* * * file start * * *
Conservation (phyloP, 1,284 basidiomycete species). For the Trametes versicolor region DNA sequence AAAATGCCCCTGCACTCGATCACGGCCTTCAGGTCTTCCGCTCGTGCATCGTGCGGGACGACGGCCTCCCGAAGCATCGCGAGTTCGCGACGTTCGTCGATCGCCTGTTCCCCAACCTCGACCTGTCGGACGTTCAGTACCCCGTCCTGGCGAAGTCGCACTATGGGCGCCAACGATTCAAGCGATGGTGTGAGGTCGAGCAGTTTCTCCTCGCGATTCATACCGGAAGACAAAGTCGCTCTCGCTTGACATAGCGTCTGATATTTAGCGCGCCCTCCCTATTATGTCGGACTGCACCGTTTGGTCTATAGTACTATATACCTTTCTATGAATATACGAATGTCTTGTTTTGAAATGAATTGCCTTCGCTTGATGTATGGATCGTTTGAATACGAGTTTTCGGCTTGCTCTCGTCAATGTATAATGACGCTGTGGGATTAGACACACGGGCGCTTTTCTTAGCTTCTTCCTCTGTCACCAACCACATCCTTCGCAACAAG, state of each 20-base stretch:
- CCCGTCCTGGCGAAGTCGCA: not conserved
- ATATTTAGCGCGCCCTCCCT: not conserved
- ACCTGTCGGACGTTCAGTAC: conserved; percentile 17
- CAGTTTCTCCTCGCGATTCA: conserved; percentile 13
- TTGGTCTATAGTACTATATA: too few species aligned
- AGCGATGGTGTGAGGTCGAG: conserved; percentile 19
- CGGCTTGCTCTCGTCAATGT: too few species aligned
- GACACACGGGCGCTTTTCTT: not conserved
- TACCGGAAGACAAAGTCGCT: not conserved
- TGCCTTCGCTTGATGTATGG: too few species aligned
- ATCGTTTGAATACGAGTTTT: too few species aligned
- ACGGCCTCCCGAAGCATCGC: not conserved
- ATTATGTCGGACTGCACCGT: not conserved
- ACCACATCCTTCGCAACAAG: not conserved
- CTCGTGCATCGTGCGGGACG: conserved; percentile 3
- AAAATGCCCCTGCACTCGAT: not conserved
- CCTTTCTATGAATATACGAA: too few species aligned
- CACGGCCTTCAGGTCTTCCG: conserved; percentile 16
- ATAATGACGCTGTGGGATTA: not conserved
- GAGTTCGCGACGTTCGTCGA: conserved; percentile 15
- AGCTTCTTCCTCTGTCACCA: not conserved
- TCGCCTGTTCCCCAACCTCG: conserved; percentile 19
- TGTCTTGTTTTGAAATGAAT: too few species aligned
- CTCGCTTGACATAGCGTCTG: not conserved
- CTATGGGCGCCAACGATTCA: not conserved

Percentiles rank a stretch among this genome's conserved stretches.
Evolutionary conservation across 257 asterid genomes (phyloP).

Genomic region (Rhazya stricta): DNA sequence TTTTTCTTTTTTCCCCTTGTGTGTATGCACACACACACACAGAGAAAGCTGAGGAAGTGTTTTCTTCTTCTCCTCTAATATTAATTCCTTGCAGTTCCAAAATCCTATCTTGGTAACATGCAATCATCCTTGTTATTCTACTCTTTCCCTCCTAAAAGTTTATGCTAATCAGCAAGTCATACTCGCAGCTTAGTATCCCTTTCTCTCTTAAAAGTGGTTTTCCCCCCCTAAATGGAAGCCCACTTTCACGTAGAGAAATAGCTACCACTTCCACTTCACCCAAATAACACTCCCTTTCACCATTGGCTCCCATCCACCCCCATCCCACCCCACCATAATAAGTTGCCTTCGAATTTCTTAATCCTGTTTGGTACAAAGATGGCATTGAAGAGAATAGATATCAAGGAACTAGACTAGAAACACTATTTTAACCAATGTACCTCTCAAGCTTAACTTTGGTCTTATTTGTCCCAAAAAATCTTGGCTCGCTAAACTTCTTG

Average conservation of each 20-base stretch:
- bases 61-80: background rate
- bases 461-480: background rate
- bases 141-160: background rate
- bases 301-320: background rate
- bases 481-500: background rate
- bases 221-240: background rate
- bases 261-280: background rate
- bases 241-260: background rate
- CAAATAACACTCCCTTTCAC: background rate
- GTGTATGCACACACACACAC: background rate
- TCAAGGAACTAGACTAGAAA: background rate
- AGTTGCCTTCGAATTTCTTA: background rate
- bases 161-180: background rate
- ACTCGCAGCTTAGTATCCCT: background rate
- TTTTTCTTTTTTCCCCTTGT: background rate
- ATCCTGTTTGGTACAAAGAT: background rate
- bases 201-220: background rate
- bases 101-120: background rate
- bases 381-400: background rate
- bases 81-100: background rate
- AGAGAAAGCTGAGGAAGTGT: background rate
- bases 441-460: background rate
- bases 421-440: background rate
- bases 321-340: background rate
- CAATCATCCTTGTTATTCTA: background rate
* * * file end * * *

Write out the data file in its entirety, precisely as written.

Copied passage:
Conservation (phyloP, 1,284 basidiomycete species). For the Trametes versicolor region DNA sequence AAAATGCCCCTGCACTCGATCACGGCCTTCAGGTCTTCCGCTCGTGCATCGTGCGGGACGACGGCCTCCCGAAGCATCGCGAGTTCGCGACGTTCGTCGATCGCCTGTTCCCCAACCTCGACCTGTCGGACGTTCAGTACCCCGTCCTGGCGAAGTCGCACTATGGGCGCCAACGATTCAAGCGATGGTGTGAGGTCGAGCAGTTTCTCCTCGCGATTCATACCGGAAGACAAAGTCGCTCTCGCTTGACATAGCGTCTGATATTTAGCGCGCCCTCCCTATTATGTCGGACTGCACCGTTTGGTCTATAGTACTATATACCTTTCTATGAATATACGAATGTCTTGTTTTGAAATGAATTGCCTTCGCTTGATGTATGGATCGTTTGAATACGAGTTTTCGGCTTGCTCTCGTCAATGTATAATGACGCTGTGGGATTAGACACACGGGCGCTTTTCTTAGCTTCTTCCTCTGTCACCAACCACATCCTTCGCAACAAG, state of each 20-base stretch:
- CCCGTCCTGGCGAAGTCGCA: not conserved
- ATATTTAGCGCGCCCTCCCT: not conserved
- ACCTGTCGGACGTTCAGTAC: conserved; percentile 17
- CAGTTTCTCCTCGCGATTCA: conserved; percentile 13
- TTGGTCTATAGTACTATATA: too few species aligned
- AGCGATGGTGTGAGGTCGAG: conserved; percentile 19
- CGGCTTGCTCTCGTCAATGT: too few species aligned
- GACACACGGGCGCTTTTCTT: not conserved
- TACCGGAAGACAAAGTCGCT: not conserved
- TGCCTTCGCTTGATGTATGG: too few species aligned
- ATCGTTTGAATACGAGTTTT: too few species aligned
- ACGGCCTCCCGAAGCATCGC: not conserved
- ATTATGTCGGACTGCACCGT: not conserved
- ACCACATCCTTCGCAACAAG: not conserved
- CTCGTGCATCGTGCGGGACG: conserved; percentile 3
- AAAATGCCCCTGCACTCGAT: not conserved
- CCTTTCTATGAATATACGAA: too few species aligned
- CACGGCCTTCAGGTCTTCCG: conserved; percentile 16
- ATAATGACGCTGTGGGATTA: not conserved
- GAGTTCGCGACGTTCGTCGA: conserved; percentile 15
- AGCTTCTTCCTCTGTCACCA: not conserved
- TCGCCTGTTCCCCAACCTCG: conserved; percentile 19
- TGTCTTGTTTTGAAATGAAT: too few species aligned
- CTCGCTTGACATAGCGTCTG: not conserved
- CTATGGGCGCCAACGATTCA: not conserved

Percentiles rank a stretch among this genome's conserved stretches.
Evolutionary conservation across 257 asterid genomes (phyloP).

Genomic region (Rhazya stricta): DNA sequence TTTTTCTTTTTTCCCCTTGTGTGTATGCACACACACACACAGAGAAAGCTGAGGAAGTGTTTTCTTCTTCTCCTCTAATATTAATTCCTTGCAGTTCCAAAATCCTATCTTGGTAACATGCAATCATCCTTGTTATTCTACTCTTTCCCTCCTAAAAGTTTATGCTAATCAGCAAGTCATACTCGCAGCTTAGTATCCCTTTCTCTCTTAAAAGTGGTTTTCCCCCCCTAAATGGAAGCCCACTTTCACGTAGAGAAATAGCTACCACTTCCACTTCACCCAAATAACACTCCCTTTCACCATTGGCTCCCATCCACCCCCATCCCACCCCACCATAATAAGTTGCCTTCGAATTTCTTAATCCTGTTTGGTACAAAGATGGCATTGAAGAGAATAGATATCAAGGAACTAGACTAGAAACACTATTTTAACCAATGTACCTCTCAAGCTTAACTTTGGTCTTATTTGTCCCAAAAAATCTTGGCTCGCTAAACTTCTTG

Average conservation of each 20-base stretch:
- bases 61-80: background rate
- bases 461-480: background rate
- bases 141-160: background rate
- bases 301-320: background rate
- bases 481-500: background rate
- bases 221-240: background rate
- bases 261-280: background rate
- bases 241-260: background rate
- CAAATAACACTCCCTTTCAC: background rate
- GTGTATGCACACACACACAC: background rate
- TCAAGGAACTAGACTAGAAA: background rate
- AGTTGCCTTCGAATTTCTTA: background rate
- bases 161-180: background rate
- ACTCGCAGCTTAGTATCCCT: background rate
- TTTTTCTTTTTTCCCCTTGT: background rate
- ATCCTGTTTGGTACAAAGAT: background rate
- bases 201-220: background rate
- bases 101-120: background rate
- bases 381-400: background rate
- bases 81-100: background rate
- AGAGAAAGCTGAGGAAGTGT: background rate
- bases 441-460: background rate
- bases 421-440: background rate
- bases 321-340: background rate
- CAATCATCCTTGTTATTCTA: background rate